I think perhaps my biggest, most severe criticism of PR is that they’ve played a largely deconstructionist role in federal affairs and done very little of the opposite. While it’s fine and good to tell us how the Government is getting things wrong, it can get pretty hollow after a while without telling us how PR would do things differently as the Government.
Demolishing a house is just a matter of swinging a wrecking ball hard and fast enough. Building a house is a whole different ball-game altogether.
Well, today would be a perfect day to prove me wrong. PM Najib is set to release the budget for next year at 4pm today. Widely billed as the “election budget” it’s certainly going to contain some goodies for the people, and also elaborate on what the Government will be doing in order to tackle critical issues such as the budget deficit and policies to bring in more foreign direct investment (FDI). The hardest thing i think think the budget will have to deal with is how the Government’s coffers are at the thinnest levels we’ve seen in years, and still dig up enough money to ensure that we can push through the (expensive) reforms and ideas for the next few years.
Regardless of whom is in power, this is going to be the question that will need an answer.
PR hawks will argue that if PR was in power, this would never have happened in the first place. That’s a false argument; that’s like saying, if the gun was never invented, Aminulrasyid would never have been shot. The fact of the matter is that the nation’s finances are in the state that they are — what are you going to do, in exact details, about it?
Motherhood statements that we find in PR’s Common Policy Framework will not cut the mustard in something as important as a national budget. Let’s “remove corruption”, or “eradicate cronyism” or “open tender” are just buzzwords that mean nothing when you’re dealing with actual accounts with actual ringgit in them. They are fine as principals guiding policies, but they aren’t policies in and of themselves. That’s the problem.
PR fanboys will say, “BN has had 50 years in power”, it’s time to kick them out and give someone else a chance. Or, as bad as PR might be, they can’t be as bad as BN has been. Whatever the fanboys will say, it doesn’t remove the fact that unless PR tells us exactly what they would do when we give them power, we will have to logically deduce that they just don’t know any better. To a discerning voter with a critical and rational mind (i know, we might be the minority but our vote counts just as much as the next guy), i can promise you that this is just not good enough.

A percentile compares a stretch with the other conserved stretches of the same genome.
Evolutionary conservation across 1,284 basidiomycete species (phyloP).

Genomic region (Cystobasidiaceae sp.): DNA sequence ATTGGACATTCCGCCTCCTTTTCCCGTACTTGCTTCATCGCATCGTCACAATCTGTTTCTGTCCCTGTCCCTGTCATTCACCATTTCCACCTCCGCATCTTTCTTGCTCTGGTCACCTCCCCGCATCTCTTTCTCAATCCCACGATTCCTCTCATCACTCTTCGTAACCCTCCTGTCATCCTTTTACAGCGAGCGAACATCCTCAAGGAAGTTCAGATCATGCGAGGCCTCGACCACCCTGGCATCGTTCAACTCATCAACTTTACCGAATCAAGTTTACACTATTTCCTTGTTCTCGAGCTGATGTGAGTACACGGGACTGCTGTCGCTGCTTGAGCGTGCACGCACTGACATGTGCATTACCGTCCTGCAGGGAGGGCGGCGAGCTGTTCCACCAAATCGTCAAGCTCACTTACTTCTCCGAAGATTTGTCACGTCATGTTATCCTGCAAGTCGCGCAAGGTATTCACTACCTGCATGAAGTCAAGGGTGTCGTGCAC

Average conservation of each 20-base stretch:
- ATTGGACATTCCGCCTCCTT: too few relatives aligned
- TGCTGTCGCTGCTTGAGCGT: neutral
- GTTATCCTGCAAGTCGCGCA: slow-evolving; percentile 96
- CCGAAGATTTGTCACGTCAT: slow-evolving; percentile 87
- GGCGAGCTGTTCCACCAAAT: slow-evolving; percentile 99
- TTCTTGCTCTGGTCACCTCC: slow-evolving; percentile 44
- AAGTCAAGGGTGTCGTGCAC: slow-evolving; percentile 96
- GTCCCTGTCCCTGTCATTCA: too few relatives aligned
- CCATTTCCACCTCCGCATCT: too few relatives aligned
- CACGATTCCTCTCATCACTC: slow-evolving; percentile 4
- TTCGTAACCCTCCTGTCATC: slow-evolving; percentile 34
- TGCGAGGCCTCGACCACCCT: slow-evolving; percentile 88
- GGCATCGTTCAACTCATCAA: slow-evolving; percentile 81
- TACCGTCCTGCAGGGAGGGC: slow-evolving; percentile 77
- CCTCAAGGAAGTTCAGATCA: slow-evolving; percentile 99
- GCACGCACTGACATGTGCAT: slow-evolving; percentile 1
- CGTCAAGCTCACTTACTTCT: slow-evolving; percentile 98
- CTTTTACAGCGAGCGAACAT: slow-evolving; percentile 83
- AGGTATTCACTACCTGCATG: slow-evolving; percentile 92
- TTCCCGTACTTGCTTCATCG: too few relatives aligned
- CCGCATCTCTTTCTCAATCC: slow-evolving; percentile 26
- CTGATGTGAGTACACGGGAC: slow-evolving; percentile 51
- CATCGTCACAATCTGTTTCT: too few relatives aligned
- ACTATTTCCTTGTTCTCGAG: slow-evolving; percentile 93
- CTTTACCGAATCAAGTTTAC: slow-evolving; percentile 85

The last time i brought up the issue of the shadow cabinet, i think many said that (a) PR doesn’t have the resources to support a shadow cabinet (in fact, Tony Pua said this exact same thing) and (b) when the time comes closer to the next GE, then PR will tell us what they plan to do. Well, on (a), fine PR doesn’t have enough resources to support a shadow cabinet, but surely it has enough resources to respond constructively in key issues such as the national budget — if you don’t have the resources to offer a shadow to all of the Government’s policies, at least you should provide a shadow budget. Arguably, there is no bigger annual policy for the nation.
And, on (b), GE is coming fast and coming soon. How much longer shall we wait until we hear from PR? Who their lineup will be, who are we putting into our nation’s Cabinet, who will be PM, Deputy, Finance Minister, Defense Minister; if you can’t give us names, at least tell us the parties of PR that have been promised this or that portfolio. Don’t lie and say this hasn’t been decided yet — no political party in their right mind would enter into a coalition without this having been decided already. What are their immediate policies when they assume those seats?
If you want change, PR, the onus is on you to tell us what that change is going to be. Speaking for myself, it’s not good enough to tell us, “vote us into power first, we’ll tell you later”. To me, that suspiciously sounds like a con man on the street, “Pst, want a winning scratch card. Give me RM50 and you can have it” only to realize afterwards that the scratch card is blank.
Edit: A good article written about the need for a shadow cabinet in Malaysia by The Nutgraph. Provides a lot of extra details about how and why a shadow cabinet should work. Interestingly enough, this was written in Nov 2008. Its 2010 now, we’re almost on GE13, and there is still no movement.